Wednesday, August 10, 2016

Rise of the Age of Assholes

Author Aaron James asks in his book, Assholes: A Theory, "What is it to be an asshole?" and goes on to explain that "a person counts as an asshole when, and only when, he systematically allows himself to enjoy special advantages in interpersonal relations out of an entrenched sense of entitlement that immunizes him against the complaints of other people."  In other words, an asshole is most concerned with what he or she deserves, what is fair to him or her, and what he or she has a right to without caring what others deserve, what is fair to others, or what others have the right to.  It's all about the asshole, and lately it seems like the world is churning out more and more of these self-centered, self-absorbed rude people.  In the last three weeks I have dealt with so many assholes I had to run away to my parents' house just for some peace and quiet, but unfortunately some assholes still have my phone number and were able to find me.

I should turn off my phone on vacation, I really should, but the Cowboy usually calls with updates about my pets.

Meanwhile, in the real world, I deal with asshole patrons who have the nerve to complain about free services; politicians in general, and those who argue that I'm not doing my job, never bothered by the fact that they can't seem to do theirs either; and broads who stick their noses into my dating life and try to convince the man I'm currently dating that I'm no good for him, like it is any of their business or even has any effect on their lives whatsoever.  There are more, but these are the highlights.  It seems like every time I turn around there is another asshole squawking at me with some perceived slight, complaint, or opinion that I really care nothing about.

I generally handle assholes in the same manner as dogs handle them.  Dogs have four responses to threats or stimuli - fight, flight, avoidance, or surrender.  Healthy, emotionally balanced dogs like my Tess will choose avoidance when threatened by something she doesn't like.  For example, she has been accosted a few times by canine assholes at the dog park, and her first response is to give the offender a wide berth.  She is not a fearful dog so she doesn't run away, and while she will engage in a fight with no problem, she is not an aggressive dog so she won't pick fights unless some asshole dog gets too pushy.  There was a pug at the dog park once who fixated so hard on mounting Tess that he followed her all over the park, trying to crawl on her back whenever he thought he had the opportunity.  Tess wove in and out of the pack of dogs, trotting calmly away whenever he got too close and never allowing him too near her.  He wouldn't give up, however, so she finally spun around, snarled and showed her teeth, and put him into the ground without hurting him.  That got the message across.  There is a lesson to be learned here.  If one is an asshole, then maybe one shouldn't project one's assholery on someone who is four times bigger.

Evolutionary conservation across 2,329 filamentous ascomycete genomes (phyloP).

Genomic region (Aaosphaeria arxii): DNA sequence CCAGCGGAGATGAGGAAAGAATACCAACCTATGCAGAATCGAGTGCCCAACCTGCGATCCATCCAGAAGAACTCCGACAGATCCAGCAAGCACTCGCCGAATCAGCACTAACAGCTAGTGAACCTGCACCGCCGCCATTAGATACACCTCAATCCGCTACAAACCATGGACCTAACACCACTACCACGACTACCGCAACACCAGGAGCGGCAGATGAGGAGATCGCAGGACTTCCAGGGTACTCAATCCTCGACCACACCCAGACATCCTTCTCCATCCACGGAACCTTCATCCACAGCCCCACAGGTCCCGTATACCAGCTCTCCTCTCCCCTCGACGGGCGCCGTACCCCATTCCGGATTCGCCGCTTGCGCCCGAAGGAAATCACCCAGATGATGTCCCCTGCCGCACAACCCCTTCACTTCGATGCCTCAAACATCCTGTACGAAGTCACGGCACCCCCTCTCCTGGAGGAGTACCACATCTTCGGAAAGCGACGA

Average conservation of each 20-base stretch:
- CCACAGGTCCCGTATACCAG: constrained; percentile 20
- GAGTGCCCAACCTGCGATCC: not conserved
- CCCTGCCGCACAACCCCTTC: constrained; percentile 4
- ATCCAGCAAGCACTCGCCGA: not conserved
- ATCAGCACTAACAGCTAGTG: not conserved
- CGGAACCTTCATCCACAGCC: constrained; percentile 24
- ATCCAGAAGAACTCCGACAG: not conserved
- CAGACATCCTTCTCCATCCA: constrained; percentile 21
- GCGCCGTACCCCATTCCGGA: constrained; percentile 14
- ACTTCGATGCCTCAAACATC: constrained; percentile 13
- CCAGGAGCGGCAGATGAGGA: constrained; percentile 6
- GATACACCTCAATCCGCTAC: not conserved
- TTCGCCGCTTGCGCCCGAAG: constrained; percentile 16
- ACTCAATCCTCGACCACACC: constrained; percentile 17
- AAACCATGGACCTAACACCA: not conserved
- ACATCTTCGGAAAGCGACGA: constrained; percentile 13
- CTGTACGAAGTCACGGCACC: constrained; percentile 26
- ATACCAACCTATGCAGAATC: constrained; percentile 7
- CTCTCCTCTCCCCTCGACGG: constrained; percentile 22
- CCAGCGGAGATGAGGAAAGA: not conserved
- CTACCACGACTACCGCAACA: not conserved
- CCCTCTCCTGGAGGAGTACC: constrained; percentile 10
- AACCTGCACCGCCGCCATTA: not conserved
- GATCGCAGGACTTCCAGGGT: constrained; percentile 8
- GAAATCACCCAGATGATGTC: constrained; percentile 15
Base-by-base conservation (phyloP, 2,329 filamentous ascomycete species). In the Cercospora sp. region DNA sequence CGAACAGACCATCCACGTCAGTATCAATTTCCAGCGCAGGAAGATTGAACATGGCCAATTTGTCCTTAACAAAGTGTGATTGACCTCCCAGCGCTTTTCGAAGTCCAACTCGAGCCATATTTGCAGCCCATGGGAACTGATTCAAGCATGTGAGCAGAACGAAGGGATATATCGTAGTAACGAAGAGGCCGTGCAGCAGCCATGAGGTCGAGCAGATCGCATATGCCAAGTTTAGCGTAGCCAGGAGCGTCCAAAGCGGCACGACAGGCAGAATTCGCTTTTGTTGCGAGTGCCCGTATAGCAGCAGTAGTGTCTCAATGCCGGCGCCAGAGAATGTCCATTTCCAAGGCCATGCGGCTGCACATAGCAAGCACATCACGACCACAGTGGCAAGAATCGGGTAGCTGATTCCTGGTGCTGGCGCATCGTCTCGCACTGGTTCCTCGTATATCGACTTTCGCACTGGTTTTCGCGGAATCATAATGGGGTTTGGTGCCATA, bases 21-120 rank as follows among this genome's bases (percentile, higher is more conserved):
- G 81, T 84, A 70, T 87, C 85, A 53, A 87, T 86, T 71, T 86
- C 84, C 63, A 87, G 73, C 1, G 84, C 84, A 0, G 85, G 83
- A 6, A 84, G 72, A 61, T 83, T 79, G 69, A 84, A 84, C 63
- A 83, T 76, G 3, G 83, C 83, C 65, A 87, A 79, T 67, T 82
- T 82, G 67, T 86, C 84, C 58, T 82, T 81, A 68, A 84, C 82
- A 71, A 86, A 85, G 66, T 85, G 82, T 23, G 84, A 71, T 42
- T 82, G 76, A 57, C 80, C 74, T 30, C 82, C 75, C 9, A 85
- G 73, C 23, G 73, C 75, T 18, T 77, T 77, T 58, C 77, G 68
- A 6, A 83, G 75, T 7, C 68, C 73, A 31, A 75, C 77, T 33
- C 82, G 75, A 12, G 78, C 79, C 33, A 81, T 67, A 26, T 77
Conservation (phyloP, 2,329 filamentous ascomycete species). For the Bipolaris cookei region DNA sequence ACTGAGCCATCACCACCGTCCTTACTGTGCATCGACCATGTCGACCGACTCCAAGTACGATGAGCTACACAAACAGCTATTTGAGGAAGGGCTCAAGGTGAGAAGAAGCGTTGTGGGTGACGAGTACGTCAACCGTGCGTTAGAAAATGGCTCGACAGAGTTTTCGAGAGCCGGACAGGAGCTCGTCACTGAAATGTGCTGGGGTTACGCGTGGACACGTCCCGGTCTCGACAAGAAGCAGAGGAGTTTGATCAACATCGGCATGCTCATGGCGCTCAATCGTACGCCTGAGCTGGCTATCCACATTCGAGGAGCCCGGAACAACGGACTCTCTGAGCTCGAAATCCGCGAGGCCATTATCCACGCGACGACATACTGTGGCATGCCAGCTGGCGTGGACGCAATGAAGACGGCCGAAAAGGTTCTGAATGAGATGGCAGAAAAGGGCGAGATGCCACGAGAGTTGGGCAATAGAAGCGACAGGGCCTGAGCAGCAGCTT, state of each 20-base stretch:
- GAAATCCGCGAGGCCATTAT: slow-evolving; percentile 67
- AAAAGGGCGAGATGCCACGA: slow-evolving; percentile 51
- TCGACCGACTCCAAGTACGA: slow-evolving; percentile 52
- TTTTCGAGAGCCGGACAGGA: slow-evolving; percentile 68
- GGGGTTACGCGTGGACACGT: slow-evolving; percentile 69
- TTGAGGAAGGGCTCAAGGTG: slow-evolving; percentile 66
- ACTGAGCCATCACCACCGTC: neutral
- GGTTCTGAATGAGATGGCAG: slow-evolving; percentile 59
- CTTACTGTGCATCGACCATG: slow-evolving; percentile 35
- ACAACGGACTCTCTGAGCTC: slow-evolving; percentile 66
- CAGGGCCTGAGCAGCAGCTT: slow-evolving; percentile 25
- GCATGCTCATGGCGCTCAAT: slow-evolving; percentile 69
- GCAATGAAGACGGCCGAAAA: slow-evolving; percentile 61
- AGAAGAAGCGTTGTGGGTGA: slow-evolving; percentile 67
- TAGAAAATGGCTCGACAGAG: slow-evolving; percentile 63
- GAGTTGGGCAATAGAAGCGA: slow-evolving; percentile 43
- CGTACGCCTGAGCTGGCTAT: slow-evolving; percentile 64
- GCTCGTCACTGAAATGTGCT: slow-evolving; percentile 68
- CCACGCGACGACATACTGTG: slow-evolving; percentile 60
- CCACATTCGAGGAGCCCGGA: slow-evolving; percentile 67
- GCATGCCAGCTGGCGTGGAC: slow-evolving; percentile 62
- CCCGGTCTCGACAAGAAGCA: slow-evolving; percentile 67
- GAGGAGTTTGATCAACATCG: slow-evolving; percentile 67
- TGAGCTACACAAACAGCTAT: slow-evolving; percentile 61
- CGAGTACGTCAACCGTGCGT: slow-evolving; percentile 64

I try the avoidance thing first as well.  My main desire in life is to be left alone.  I just want to live my life, do my job, hang out with my dog, maybe find a husband, have fun with my friends, all without the hassle of some asshole mucking it all up.  But I've noticed lately the assholes in life just won't allow  this.  They have to get involved and muck stuff up.  It's like their mission in life.  So, like the dog, I start with avoidance or flight.  I just don't make myself available to assholes.  I'm cordial and civil when cornered - I have had more than one asshole tell me, "I wish we were better friends!" and my response to that is always a tight smile and a "Of course. Have a nice day!"  The whole time I'm being cordial and civil I'm subtly or not so subtly inching away to the moment when I can tuck tail and bolt.  I'm nonconfrontational.  I totally own that.  It's one of my faults.  I leave people alone so I require the same courtesy in return.  Maybe part of the problem is I'm just not curious or nosy enough to stick my nose in other people's affairs, and this is their way of getting to know me by forcing me to deal with them.  I don't get why.  Believe me, I'm not that amazing.  Sometimes I feel like that poor dog: the one that's cowering behind it's owner while some overbearing person calls to it in a loud, squeaky voice trying to get it to come over and "see them." Incidentally this was the wife of one of my brother's friends.  Every time she came over, she'd squawk and squeal at my mother's German shepherd, Flag, begging him to come see her and the poor dog was so scared shitless he'd hide behind me. One time he left a puddle on the floor.